Professor Ann Dils’s current project is a book about dance in Manhattan in the 1930s, focusing on vernacular dance as integral to ethnic identity and community stability and support during the Depression. Existing research regarding dance in the 1930s emphasizes modern dance as a means of social protest; the vibrant dancing of Lindy Hoppers at the Savoy; or dance marathons during which exhausted participants vied for prize money over long hours of dancing. To these understandings, Dils hopes to contribute little-known histories like that of New York’s resident Chinese opera, and information about large public events in which hundreds or thousands of dancers and spectators celebrated and shared dance styles from home countries. Among her resources are Folk-News newsletters, published throughout the 1930s by New York City’s Folk Festival Council, currently held at the Jerome Robbins Dance Division, New York Public Library for the Performing Arts; maps of ethnic neighborhoods that are part of 1930s urban planning studies; and library holdings such as those of New York University’s Archives of Irish America. She will teach an honors course based on this research beginning Spring 2023.
Dils has also written about choreographers Bill T Jones and Doris Humphrey and contributed to sources supporting the pedagogy of dance studies. With Ann Cooper Albright, Dils co-directed Accelerated Motion: Towards a New Dance Literacy, a National Endowment for the Arts-funded digital collection of materials about dance, and co-edited 2001 Moving History/ Dancing Cultures: A Dance History Reader. Her work can be found in edited collections and scholarly journals, especially Dance Research Journal.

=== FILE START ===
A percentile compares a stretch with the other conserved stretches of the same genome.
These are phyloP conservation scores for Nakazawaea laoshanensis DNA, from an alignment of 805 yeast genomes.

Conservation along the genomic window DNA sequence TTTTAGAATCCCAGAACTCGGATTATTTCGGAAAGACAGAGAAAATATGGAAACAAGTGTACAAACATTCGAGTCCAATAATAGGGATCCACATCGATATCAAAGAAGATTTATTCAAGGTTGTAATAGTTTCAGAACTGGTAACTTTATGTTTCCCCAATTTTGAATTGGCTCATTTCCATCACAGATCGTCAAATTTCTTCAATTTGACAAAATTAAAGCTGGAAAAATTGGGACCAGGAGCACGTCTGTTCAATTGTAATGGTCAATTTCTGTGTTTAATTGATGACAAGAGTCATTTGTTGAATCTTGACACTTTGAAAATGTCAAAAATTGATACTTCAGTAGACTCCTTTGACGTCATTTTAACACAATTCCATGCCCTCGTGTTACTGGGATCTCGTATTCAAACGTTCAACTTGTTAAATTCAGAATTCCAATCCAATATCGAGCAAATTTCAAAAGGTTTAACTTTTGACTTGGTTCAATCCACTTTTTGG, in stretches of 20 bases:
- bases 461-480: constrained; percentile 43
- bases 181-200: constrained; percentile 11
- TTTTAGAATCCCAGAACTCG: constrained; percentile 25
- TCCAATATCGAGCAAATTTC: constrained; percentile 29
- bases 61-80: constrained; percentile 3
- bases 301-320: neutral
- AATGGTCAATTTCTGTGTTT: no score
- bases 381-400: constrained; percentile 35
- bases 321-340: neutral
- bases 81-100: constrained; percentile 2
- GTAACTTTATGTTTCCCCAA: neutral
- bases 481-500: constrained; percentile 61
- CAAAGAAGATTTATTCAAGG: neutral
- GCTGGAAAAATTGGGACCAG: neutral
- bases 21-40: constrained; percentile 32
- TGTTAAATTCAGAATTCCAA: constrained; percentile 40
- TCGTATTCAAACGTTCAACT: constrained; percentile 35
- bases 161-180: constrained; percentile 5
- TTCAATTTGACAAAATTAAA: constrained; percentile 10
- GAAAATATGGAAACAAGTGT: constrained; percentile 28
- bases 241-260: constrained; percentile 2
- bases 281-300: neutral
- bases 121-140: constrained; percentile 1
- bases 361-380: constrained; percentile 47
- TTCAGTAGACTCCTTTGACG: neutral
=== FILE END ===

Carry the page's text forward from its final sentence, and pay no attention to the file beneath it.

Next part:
Excerpts from Folk-News Newsletters. New York City, Chinatown. Dragon performing in front of Hip Sing headquarters on Pell Street. Acme, April 27, 1931. Used with permission.
During 2016-17, Associate Professor Kim Jones and the UNC Charlotte Department of Dance investigated the work of celebrated choreographer Paul Taylor.
Renowned modern dance choreographer Paul Taylor gave Jones the unique opportunity to reconstruct a seminal early work not performed or seen in more than 50 years. Tracer, choreographed by Taylor in 1962 with set and costumes by the artist Robert Rauschenberg, does not benefit from the existence of video or audio rehearsal or performance records. Jones completed her scholarly reconstruction in September 2016 during a three-week residency at UNC Charlotte with the Taylor 2 Dance Company. During the residency, Jones, in close consultation with former Taylor dancers Liz Walton, Tom Patrick, and Ruth Andrien (Taylor 2 Rehearsal Director), set Tracer on the Taylor 2 dancers, working also with UNC Charlotte dance students, who learned the work for performance demonstrations. The Taylor 2 Dance Company premiered the reconstructed Tracer, with a new Rauschenberg-inspired sculpture by artist Jeff Crawford, in a performance at UNC Charlotte on September 30, 2016.
UNC Charlotte Dance received a 2016 Art Works grant from the National Endowment for the Arts (NEA) to support this work. The Art Works category supports the creation of work and presentation of both new and existing work, lifelong learning in the arts, and public engagement with the arts through 13 arts disciplines or fields. UNC Charlotte was one of 12 grant recipients in North Carolina and the state's only grant recipient in the "dance" category. “The arts are all around us, enhancing our lives in ways both subtle and obvious, expected and unexpected,” said NEA Chairman Jane Chu. “Supporting projects like the one from UNC Charlotte Department of Dance offers more opportunities to engage in the arts every day.” Read a New York Times article about her process.